Week three of work experience with 2RK is over, and while it was a bit ‘all-over-the-place’ i was still a lot of fun.

Our Monday went more or less as usual, and started with a code review of our ‘homework’. Sarah, Lilly and I had all approached our task (to rewrite our FizzBuzz program from our first day but using classes and OOP) in very different ways. While what I had done wasn’t bad coding, it turned out it was very different from what Nigel had in mind. It was a valuable lesson in how important it is to clarify expectations with your ‘client’ – as I had to redo it entirely!!! 😛

We then spent some time working through some ways of cleaning up our code by using a range of different iterators (such as select, inject and map), and learning some alternatives to standard conditionals – including ternary operators and case statements.

We also had a crash course in VIM – I’m definitely not an expert but I can at least get myself out without causing any permanent damage if I ever find myself accidentally in there!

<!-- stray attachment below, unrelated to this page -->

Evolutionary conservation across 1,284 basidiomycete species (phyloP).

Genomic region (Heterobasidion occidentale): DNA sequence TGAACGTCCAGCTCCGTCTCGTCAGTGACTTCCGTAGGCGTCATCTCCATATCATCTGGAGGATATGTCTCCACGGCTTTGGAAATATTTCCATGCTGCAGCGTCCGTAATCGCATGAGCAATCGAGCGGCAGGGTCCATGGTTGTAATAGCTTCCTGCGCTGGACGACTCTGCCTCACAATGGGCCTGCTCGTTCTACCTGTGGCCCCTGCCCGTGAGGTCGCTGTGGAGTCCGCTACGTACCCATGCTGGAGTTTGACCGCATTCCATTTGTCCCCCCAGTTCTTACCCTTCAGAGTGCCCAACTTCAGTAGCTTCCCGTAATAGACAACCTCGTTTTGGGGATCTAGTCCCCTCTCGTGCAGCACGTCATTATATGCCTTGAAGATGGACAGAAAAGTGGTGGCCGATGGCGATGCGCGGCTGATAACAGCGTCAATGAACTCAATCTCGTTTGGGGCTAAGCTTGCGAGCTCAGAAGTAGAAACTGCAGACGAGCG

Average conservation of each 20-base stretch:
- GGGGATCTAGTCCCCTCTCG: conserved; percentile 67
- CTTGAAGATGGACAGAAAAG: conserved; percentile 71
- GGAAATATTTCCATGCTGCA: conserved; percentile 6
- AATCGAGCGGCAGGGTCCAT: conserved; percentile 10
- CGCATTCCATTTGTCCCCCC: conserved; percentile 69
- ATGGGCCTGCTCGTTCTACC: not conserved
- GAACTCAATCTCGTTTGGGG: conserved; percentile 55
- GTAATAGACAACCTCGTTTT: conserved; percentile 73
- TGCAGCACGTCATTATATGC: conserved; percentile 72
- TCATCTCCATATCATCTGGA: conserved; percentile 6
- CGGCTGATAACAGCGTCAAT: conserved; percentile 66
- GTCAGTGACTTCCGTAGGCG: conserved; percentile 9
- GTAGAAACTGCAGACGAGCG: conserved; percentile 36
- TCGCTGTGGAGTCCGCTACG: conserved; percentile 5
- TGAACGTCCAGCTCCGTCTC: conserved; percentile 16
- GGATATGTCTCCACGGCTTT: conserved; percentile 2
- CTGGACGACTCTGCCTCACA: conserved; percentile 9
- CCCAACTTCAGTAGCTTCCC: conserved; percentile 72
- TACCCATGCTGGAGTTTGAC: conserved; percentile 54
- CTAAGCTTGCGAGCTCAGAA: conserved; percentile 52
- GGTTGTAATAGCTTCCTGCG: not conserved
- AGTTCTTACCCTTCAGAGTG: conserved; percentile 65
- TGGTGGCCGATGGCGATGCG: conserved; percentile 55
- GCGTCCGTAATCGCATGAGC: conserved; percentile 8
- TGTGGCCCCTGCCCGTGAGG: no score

The afternoon saw us delving further into relationships between objects of a class, and learning how to set up branching tree relationships. Our homework was to create methods to find all the descendants and ancestors of an individual in the tree, and a method to detach a node from the original tree.


On Tuesday night I attended the BrisRuby meetup, along with most (all?) of the devs from Two Red Kites and a whole host of the local Ruby/Rails community.  There were some great talks, and one specifically on how to give a good tech talk. I picked up some great pointers and also came up with a potential idea for a talk I might give next month!

Our second day of work experience was sadly cut short, as we had ex-cyclone Debbie on her way down from North Queensland, causing flooding rains and some crazy wind. In the short time we had available that morning we started looking at making data persistent, and how to parse CSV files to turn data in objects! It will be great to look even further into this and eventually into more ways to work with databases.